Criticisms aside, 2018 shapes up to be even more exciting than the first half of the season. Foremost, as previously mentioned, Zach Senyshyn and JFK are leading rookies in the scoring department and exhibit impressively good hockey IQ to complement their toolbox of talent. They have routinely been deployed on the top lines, and on special teams. At the faceoff dot, deploying JFK is like using cheat codes; his effectiveness as a pivot is crucial to a lot of their success. Austin Czarnik despite starting the year off with Boston, sits among the top point getters of the entire AHL. Czarnik has an excellent, workman’s attitude, and I believe if the Bruins didn’t have such a logjam at center, would still be with the big club. (Quick side note: he made this year’s AHL all-star team alongside Jay Leach and Jordan Binnington.) Peter Cehlarik has rejoined the team after injury shortened his call-up with Boston. Despite rust in his first game back, he’s an offensive juggernaut, putting up 38 points in his rookie campaign with Providence. If Peter returns to last year’s form, I see him driving back up I-95 sooner than later. Anders Bjork and Matt Beleskey are also down from the NHL Bruins to build confidence. While Beleskey isn’t quite the finesse talent Bjork is, the latter has already added offense to Providence to the tune of a couple goals. Since Matt Martin collided with Anders Bjork, the latter has been searching for consistency to his game. Given Bjork’s high-end offensive talent, personally I don’t believe his stint with Providence will last long. Lastly, gritty forward Jessie Gabrielle has been returned to the WHL (Canadian Major Junior league) for more development. Rumors had been circulating that he’d be headed to the ECHL (viable option because he’s on an ELC), however Sweeney determined returning to Major Junior would be better for his development. Don Sweeney was quoted to say to Mark Divver: “We’re keeping every option open. …We’ll have discussions about what’s best for the individual player and his development as well as for the organization.There have been times when Jesse’s played well and times when he’s struggled. It’s part of becoming a pro”.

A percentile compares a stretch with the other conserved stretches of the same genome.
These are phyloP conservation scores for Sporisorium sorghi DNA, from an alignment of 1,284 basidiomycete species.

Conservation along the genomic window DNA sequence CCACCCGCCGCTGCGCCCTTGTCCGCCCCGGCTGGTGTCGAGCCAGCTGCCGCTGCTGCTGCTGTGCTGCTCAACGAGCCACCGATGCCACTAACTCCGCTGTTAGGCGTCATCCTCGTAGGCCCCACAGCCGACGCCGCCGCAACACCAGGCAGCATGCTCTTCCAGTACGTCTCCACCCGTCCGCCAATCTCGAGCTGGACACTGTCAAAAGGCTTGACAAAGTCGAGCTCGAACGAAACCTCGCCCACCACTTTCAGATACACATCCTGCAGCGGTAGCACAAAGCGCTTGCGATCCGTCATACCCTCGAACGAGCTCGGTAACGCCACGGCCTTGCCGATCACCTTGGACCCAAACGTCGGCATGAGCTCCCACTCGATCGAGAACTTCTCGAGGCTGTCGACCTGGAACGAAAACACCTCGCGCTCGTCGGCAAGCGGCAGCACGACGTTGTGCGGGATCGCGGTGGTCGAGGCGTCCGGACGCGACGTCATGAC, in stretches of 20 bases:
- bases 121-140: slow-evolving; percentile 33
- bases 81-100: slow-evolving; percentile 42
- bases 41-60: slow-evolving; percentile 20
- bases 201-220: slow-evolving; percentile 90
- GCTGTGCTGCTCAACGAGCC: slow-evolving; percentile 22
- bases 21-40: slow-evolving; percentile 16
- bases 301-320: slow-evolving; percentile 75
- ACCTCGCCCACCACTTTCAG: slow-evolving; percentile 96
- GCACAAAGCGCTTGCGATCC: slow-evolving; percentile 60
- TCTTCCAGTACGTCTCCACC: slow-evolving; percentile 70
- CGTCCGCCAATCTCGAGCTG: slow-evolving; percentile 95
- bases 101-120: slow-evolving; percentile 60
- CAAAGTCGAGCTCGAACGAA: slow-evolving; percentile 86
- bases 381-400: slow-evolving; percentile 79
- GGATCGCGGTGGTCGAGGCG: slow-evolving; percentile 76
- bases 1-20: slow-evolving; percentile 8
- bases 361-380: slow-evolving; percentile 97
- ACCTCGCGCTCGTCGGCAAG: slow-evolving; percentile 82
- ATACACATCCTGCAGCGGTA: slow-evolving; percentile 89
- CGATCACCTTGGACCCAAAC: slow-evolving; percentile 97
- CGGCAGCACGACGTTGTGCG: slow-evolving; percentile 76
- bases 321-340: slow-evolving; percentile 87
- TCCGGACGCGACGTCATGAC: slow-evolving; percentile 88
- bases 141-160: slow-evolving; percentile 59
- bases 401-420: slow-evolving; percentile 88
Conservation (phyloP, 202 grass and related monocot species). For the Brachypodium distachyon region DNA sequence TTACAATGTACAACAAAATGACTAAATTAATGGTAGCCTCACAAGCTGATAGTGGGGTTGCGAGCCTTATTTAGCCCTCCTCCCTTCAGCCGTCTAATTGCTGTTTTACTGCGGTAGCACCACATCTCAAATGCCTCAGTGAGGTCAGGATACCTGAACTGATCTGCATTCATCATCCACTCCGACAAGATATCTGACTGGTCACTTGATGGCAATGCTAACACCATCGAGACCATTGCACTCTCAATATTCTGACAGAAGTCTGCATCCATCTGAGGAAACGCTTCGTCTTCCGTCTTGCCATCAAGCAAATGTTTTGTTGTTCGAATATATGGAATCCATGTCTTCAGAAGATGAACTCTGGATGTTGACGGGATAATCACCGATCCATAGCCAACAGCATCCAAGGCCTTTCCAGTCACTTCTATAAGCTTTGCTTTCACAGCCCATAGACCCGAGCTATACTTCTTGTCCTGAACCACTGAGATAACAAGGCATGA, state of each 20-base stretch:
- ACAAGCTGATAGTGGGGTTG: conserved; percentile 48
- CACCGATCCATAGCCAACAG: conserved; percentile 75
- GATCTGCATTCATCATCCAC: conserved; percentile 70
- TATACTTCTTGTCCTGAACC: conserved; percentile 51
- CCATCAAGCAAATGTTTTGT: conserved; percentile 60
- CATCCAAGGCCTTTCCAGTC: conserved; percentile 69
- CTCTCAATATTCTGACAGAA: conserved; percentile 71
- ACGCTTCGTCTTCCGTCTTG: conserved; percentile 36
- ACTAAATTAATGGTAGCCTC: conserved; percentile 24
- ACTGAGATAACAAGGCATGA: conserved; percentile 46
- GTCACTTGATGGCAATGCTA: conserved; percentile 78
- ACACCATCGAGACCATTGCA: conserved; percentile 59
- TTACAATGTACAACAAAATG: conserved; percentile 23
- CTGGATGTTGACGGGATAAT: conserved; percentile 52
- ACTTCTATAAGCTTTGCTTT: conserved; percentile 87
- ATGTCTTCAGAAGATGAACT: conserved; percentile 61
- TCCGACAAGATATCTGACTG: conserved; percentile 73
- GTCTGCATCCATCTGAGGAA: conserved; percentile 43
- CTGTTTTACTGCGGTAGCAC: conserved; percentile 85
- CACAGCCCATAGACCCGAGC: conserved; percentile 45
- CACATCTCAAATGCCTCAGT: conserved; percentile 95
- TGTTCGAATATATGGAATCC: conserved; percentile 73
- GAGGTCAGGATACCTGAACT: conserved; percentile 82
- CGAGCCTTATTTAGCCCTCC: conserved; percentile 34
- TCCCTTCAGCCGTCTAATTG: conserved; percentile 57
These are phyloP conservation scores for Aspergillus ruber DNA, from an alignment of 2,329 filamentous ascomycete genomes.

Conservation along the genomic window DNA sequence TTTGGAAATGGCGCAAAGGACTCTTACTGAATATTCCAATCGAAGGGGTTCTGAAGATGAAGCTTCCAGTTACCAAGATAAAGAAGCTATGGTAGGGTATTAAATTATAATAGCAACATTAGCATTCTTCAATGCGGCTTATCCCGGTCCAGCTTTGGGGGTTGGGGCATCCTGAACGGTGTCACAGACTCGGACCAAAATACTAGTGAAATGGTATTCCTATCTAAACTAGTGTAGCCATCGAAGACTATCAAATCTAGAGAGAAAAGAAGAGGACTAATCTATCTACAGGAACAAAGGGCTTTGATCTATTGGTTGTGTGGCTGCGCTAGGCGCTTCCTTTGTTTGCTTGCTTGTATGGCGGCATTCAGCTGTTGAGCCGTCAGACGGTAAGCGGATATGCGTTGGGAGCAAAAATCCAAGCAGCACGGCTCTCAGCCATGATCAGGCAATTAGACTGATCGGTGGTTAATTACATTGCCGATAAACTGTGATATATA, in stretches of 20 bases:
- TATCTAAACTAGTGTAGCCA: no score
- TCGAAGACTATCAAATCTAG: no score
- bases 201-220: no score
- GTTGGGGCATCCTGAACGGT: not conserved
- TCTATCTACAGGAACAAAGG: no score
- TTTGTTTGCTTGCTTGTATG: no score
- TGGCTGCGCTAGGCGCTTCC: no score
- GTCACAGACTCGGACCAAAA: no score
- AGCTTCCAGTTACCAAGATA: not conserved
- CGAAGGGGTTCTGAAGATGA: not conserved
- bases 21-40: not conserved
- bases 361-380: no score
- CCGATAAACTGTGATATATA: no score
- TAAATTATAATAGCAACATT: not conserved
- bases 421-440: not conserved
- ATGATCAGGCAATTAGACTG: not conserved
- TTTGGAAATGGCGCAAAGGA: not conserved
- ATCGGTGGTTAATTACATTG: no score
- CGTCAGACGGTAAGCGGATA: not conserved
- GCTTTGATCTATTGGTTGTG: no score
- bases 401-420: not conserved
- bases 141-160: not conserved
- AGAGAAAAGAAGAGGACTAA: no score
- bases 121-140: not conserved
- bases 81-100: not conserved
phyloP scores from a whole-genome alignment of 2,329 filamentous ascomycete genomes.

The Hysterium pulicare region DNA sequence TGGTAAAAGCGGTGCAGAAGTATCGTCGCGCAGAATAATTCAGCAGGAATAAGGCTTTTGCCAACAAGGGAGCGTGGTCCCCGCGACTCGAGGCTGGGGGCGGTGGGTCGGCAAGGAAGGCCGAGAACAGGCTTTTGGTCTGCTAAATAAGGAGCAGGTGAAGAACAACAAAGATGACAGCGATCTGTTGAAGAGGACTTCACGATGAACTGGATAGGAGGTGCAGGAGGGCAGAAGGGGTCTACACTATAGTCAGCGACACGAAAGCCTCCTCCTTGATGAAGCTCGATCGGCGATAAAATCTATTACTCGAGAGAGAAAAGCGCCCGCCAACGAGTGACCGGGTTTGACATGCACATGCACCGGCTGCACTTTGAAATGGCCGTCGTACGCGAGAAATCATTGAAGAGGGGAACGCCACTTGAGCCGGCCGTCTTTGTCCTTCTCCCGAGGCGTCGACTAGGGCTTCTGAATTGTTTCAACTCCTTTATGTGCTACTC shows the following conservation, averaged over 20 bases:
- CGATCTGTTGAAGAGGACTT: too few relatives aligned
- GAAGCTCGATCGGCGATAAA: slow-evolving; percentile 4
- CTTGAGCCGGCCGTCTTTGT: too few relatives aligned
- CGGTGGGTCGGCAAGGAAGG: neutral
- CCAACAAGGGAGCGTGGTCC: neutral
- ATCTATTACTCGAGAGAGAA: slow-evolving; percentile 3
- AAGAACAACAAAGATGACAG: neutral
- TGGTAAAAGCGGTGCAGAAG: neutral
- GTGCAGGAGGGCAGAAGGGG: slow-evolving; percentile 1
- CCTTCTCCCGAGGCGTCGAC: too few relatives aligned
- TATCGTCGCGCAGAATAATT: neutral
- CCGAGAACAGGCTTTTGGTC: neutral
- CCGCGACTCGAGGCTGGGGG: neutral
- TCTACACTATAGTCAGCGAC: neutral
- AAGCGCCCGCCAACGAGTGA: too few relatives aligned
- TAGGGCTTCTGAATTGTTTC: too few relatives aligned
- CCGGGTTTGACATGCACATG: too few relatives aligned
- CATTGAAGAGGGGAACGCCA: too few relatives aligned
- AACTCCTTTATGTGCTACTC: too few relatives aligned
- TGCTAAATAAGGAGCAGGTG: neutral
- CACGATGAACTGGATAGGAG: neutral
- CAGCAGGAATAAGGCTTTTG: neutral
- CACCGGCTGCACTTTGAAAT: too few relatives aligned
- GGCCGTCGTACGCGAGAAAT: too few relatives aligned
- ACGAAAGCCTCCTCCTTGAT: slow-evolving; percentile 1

On the defense: First-year rookies Jeremy Lauzon, Jakub Zboril, and Emil Johansson have been a pleasure to watch manning the blue line alongside Journeyman Rob O’Gara and some of the Providence veteran defensemen. Fellow blueliner Matt Grzelcyk doesn’t look like he’ll be returning from Boston anytime soon, and I wish him the best of luck. My only concern with the Providence defense corps is the mysterious injury to Jeremy Lauzon that has kept him out of the lineup since Nov. 22nd. In the coming days, I plan to research what exactly went wrong via AHL Live replays and write up a little post; stay tuned!
While Zane has struggled, St. Louis Blues loaner goalie Jordan Binnington has an all-star run. His streak is 9-1-2 in 11 starts, and his goalie-specific statistics illustrate why he was anointed to the AHL all-star game: SV% .941 and 1.51 GAA. The actual goalie controversy in the Bruins System wasn’t in Boston, but Providence all along as starter Zane McIntyre has been a shell of his former self and routinely the team has to play from behind.
Despite the peaks and valleys illustrated in this post, the Bruins have been scary good in 2017. With reinforcements inbound, 2018 will see them making a competitive run for the Calder Cup. Their schedule becomes a lot more forgiving in the coming months, with only 2 week-long road trips, and day trips to neighboring cities Bridgeport, Hartford, and Springfield for away games within the division. Their toughest opponent will be the Lehigh Valley Phantoms, who they will play 4 times in the back half of March. Lehigh Valley is directly below them in the standings, and Providence has games in hand over the Phantoms. These games, along with a handful of tilts against the Charlotte Checkers in April will determine playoff seeding and the ease in which Providence will march toward the Calder come May.